Expanding omni-channel, data-driven, cost-effective health care in the community, tailoring that care, and attending to mental health paint the picture of health through the lens of CVS Health.

The company published the Health Trends Report 2021 today, calling out ten forces shaping health care this year. Those themes are,

  1. The Year of the Pharmacist
  2. The Next Step Forward in Cardiac Care
  3. Cancer Needs a Better Roadmap
  4. The EHR Hits Its Stride
  5. The Mental Health Shadow of COVID-19
  6. Tailor Care to the Older Patient
  7. More Agents that Predict Disease
  8. Paying for the New Medical Miracle
  9. Virtual Care Goes Mainstream, and
  10. Diabetes Care is Community Care.

We can weave these market forces together into several mega-trends…

Community-based care grows in 2021. The most obvious trend from which CVS Health benefits, as well as is defining, is the growing opportunity for primary care to be delivered in the community and in peoples’ homes. Trend #1, The Year of the Pharmacist, speaks to pharmacists bolstering medication management along with joining the growing “arm forces” of vaccinators to get COVID-19 shots into patients’ arms. Pharmacists are among the most honest and ethical professions in the U.S., according to the annual Gallup Poll that assesses trust in specific job categories. Given the high level of trust most U.S. health consumers place in pharmacists, they can play an important role in building back patients’ trust in vaccines and the vaccination process.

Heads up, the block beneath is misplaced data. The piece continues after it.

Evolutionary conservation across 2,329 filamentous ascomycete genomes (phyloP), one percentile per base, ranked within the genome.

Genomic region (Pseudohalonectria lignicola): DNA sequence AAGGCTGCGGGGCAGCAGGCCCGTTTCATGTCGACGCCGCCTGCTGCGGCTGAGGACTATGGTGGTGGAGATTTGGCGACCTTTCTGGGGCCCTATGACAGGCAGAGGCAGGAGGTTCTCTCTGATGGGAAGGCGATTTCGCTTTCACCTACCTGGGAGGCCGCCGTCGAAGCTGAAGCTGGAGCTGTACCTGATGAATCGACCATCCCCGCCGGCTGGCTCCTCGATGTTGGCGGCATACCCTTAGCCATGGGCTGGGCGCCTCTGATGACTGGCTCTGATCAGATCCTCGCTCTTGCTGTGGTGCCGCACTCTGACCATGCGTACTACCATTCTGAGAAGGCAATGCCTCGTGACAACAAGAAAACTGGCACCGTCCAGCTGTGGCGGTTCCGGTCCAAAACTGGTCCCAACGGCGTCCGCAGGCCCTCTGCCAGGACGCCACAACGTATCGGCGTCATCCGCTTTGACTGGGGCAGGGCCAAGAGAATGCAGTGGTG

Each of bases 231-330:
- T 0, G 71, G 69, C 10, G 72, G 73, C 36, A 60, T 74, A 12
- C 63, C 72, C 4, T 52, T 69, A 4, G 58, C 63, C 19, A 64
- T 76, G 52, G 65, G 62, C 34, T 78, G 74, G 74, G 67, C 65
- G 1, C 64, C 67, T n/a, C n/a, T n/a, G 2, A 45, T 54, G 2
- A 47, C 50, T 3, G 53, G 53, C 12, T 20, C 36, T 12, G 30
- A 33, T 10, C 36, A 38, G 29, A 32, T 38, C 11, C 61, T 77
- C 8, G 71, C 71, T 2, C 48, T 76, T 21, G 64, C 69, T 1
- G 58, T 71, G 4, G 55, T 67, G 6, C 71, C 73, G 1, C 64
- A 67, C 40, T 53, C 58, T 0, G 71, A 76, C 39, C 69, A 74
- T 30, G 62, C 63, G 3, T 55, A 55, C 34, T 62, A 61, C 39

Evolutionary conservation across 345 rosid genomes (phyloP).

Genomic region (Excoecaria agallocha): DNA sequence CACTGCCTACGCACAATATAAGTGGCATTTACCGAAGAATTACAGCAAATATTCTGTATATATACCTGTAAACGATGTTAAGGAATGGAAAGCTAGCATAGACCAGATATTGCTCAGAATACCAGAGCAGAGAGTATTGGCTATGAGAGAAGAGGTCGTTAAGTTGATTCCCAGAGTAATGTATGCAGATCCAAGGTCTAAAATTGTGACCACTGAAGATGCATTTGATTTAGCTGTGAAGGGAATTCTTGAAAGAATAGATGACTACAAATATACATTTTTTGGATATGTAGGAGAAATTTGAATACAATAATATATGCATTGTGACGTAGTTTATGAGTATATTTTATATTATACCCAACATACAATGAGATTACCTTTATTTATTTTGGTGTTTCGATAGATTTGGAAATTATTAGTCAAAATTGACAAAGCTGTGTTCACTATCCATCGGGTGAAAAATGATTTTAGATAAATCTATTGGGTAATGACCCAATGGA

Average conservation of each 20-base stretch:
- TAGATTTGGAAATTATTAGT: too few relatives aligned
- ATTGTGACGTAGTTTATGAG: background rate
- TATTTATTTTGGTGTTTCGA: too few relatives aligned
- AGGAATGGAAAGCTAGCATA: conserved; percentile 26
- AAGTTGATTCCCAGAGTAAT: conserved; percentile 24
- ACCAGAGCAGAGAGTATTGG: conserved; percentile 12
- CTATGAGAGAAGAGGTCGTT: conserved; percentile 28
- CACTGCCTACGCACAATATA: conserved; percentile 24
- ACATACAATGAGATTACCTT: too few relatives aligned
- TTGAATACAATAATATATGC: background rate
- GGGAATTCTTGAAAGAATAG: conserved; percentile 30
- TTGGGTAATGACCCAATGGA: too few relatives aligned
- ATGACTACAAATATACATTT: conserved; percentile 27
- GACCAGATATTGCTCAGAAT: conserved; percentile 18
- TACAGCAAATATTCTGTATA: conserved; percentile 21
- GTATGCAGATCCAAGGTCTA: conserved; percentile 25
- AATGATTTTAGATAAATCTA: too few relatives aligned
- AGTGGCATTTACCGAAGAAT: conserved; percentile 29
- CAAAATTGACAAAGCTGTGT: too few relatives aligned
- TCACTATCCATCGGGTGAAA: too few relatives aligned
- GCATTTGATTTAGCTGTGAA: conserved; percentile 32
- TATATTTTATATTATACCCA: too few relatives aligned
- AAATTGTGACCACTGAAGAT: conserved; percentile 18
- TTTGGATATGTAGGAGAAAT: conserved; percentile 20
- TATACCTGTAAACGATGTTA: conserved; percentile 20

Data makes health care smarter in 2021, especially for chronic conditions.  As the EHR “hits its stride” (Trend #4), data will increasingly underpin treatment paths, personalized medicine, and predictive care (Trend #7) to manage patients’ risk upstream. Great data liquidity will also inform cardiac care (Trend #2), cancer treatment paths (#3), care for aging people (#6), and diabetes care (#10).

Since the early phase of the pandemic, CVS Health expanded the use of Epic MyChart, the report explains, to deliver COVID-19 test results to patients as well as provide an on-ramp to patients seeking telehealth visits.

Health care is omni-channel.  As telehealth and virtual care platforms quickly stood up in 2020 during the early weeks in the coronavirus pandemic, both patients and health care providers aligned to continue to meet-up for encounters while keeping viral exposure at bay. In the report, Adam Pellegrini who leads Enterprise Virtual Care & Consumer Health Innovation at CVS Health asserts that, “We need to offer care in the ways that people are looking to receive it — through phones, through connected devices, through asynchronous conversations and, of course, through the telehealth visit.”

Not only is virtual care mainstreaming (Trend #9), but patients’ growing use of wearable tech in the pandemic is another source of patient-generated health care data that can fill in the blanks of between-visit health status checks — such as weight, blood pressure, blood glucose, EKG, and other metrics that are very useful to track — especially when they are out-of-normal ranges. This trend converges with the EHR maturing, and chronic care management innovations, along with the growing use of algorithms to predict and manage health risks.